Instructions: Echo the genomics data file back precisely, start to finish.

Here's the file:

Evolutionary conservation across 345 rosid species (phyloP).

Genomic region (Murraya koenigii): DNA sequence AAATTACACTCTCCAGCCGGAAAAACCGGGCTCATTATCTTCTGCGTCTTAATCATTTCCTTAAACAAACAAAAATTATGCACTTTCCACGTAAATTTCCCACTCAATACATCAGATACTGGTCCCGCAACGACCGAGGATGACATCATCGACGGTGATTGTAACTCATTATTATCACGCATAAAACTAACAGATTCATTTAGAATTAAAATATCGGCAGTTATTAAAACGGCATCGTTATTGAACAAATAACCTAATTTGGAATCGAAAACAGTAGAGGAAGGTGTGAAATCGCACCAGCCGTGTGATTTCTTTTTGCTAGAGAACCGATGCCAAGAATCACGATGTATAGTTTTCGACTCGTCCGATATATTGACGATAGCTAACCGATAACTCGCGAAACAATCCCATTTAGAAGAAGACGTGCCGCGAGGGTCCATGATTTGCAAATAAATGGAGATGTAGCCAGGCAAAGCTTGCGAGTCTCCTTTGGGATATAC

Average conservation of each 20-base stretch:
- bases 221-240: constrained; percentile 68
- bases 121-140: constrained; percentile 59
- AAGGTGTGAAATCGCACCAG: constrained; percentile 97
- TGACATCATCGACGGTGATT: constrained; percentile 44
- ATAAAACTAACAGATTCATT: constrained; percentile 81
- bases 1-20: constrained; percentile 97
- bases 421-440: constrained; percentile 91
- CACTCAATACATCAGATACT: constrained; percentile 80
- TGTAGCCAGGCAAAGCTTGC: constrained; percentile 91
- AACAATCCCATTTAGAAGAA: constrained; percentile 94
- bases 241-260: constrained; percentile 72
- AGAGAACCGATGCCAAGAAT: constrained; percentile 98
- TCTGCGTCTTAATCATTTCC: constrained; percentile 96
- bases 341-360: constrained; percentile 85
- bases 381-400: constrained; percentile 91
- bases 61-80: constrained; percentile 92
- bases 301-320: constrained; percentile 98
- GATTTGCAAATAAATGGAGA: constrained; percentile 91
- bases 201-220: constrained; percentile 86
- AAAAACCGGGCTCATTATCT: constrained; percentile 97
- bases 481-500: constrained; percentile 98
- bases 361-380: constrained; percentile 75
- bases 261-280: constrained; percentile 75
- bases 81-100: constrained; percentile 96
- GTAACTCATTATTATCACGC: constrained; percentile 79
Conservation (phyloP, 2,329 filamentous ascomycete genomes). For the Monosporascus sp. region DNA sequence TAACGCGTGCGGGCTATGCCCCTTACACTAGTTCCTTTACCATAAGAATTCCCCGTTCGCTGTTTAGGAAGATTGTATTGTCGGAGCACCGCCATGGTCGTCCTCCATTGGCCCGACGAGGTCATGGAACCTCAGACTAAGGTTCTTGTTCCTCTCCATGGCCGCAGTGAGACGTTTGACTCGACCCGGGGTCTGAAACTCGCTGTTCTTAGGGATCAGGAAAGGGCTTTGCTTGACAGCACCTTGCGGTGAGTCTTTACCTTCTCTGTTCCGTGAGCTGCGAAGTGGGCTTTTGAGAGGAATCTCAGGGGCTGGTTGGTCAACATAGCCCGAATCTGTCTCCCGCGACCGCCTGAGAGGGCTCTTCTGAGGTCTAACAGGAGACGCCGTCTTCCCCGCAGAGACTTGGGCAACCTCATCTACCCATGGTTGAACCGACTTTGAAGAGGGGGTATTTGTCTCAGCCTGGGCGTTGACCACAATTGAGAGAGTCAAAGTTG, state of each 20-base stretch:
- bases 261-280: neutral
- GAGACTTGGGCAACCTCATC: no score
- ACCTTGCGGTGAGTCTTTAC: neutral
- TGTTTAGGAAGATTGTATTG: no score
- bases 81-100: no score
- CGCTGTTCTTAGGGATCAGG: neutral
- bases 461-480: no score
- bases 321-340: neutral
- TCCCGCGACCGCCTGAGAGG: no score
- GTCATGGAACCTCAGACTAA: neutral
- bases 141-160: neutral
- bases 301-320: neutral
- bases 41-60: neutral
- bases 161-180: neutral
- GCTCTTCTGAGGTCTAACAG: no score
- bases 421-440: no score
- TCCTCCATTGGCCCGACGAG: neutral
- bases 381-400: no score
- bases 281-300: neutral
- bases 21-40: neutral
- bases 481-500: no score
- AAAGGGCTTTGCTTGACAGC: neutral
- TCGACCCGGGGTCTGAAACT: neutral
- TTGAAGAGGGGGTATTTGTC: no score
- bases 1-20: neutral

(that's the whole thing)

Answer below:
Evolutionary conservation across 345 rosid species (phyloP).

Genomic region (Murraya koenigii): DNA sequence AAATTACACTCTCCAGCCGGAAAAACCGGGCTCATTATCTTCTGCGTCTTAATCATTTCCTTAAACAAACAAAAATTATGCACTTTCCACGTAAATTTCCCACTCAATACATCAGATACTGGTCCCGCAACGACCGAGGATGACATCATCGACGGTGATTGTAACTCATTATTATCACGCATAAAACTAACAGATTCATTTAGAATTAAAATATCGGCAGTTATTAAAACGGCATCGTTATTGAACAAATAACCTAATTTGGAATCGAAAACAGTAGAGGAAGGTGTGAAATCGCACCAGCCGTGTGATTTCTTTTTGCTAGAGAACCGATGCCAAGAATCACGATGTATAGTTTTCGACTCGTCCGATATATTGACGATAGCTAACCGATAACTCGCGAAACAATCCCATTTAGAAGAAGACGTGCCGCGAGGGTCCATGATTTGCAAATAAATGGAGATGTAGCCAGGCAAAGCTTGCGAGTCTCCTTTGGGATATAC

Average conservation of each 20-base stretch:
- bases 221-240: constrained; percentile 68
- bases 121-140: constrained; percentile 59
- AAGGTGTGAAATCGCACCAG: constrained; percentile 97
- TGACATCATCGACGGTGATT: constrained; percentile 44
- ATAAAACTAACAGATTCATT: constrained; percentile 81
- bases 1-20: constrained; percentile 97
- bases 421-440: constrained; percentile 91
- CACTCAATACATCAGATACT: constrained; percentile 80
- TGTAGCCAGGCAAAGCTTGC: constrained; percentile 91
- AACAATCCCATTTAGAAGAA: constrained; percentile 94
- bases 241-260: constrained; percentile 72
- AGAGAACCGATGCCAAGAAT: constrained; percentile 98
- TCTGCGTCTTAATCATTTCC: constrained; percentile 96
- bases 341-360: constrained; percentile 85
- bases 381-400: constrained; percentile 91
- bases 61-80: constrained; percentile 92
- bases 301-320: constrained; percentile 98
- GATTTGCAAATAAATGGAGA: constrained; percentile 91
- bases 201-220: constrained; percentile 86
- AAAAACCGGGCTCATTATCT: constrained; percentile 97
- bases 481-500: constrained; percentile 98
- bases 361-380: constrained; percentile 75
- bases 261-280: constrained; percentile 75
- bases 81-100: constrained; percentile 96
- GTAACTCATTATTATCACGC: constrained; percentile 79
Conservation (phyloP, 2,329 filamentous ascomycete genomes). For the Monosporascus sp. region DNA sequence TAACGCGTGCGGGCTATGCCCCTTACACTAGTTCCTTTACCATAAGAATTCCCCGTTCGCTGTTTAGGAAGATTGTATTGTCGGAGCACCGCCATGGTCGTCCTCCATTGGCCCGACGAGGTCATGGAACCTCAGACTAAGGTTCTTGTTCCTCTCCATGGCCGCAGTGAGACGTTTGACTCGACCCGGGGTCTGAAACTCGCTGTTCTTAGGGATCAGGAAAGGGCTTTGCTTGACAGCACCTTGCGGTGAGTCTTTACCTTCTCTGTTCCGTGAGCTGCGAAGTGGGCTTTTGAGAGGAATCTCAGGGGCTGGTTGGTCAACATAGCCCGAATCTGTCTCCCGCGACCGCCTGAGAGGGCTCTTCTGAGGTCTAACAGGAGACGCCGTCTTCCCCGCAGAGACTTGGGCAACCTCATCTACCCATGGTTGAACCGACTTTGAAGAGGGGGTATTTGTCTCAGCCTGGGCGTTGACCACAATTGAGAGAGTCAAAGTTG, state of each 20-base stretch:
- bases 261-280: neutral
- GAGACTTGGGCAACCTCATC: no score
- ACCTTGCGGTGAGTCTTTAC: neutral
- TGTTTAGGAAGATTGTATTG: no score
- bases 81-100: no score
- CGCTGTTCTTAGGGATCAGG: neutral
- bases 461-480: no score
- bases 321-340: neutral
- TCCCGCGACCGCCTGAGAGG: no score
- GTCATGGAACCTCAGACTAA: neutral
- bases 141-160: neutral
- bases 301-320: neutral
- bases 41-60: neutral
- bases 161-180: neutral
- GCTCTTCTGAGGTCTAACAG: no score
- bases 421-440: no score
- TCCTCCATTGGCCCGACGAG: neutral
- bases 381-400: no score
- bases 281-300: neutral
- bases 21-40: neutral
- bases 481-500: no score
- AAAGGGCTTTGCTTGACAGC: neutral
- TCGACCCGGGGTCTGAAACT: neutral
- TTGAAGAGGGGGTATTTGTC: no score
- bases 1-20: neutral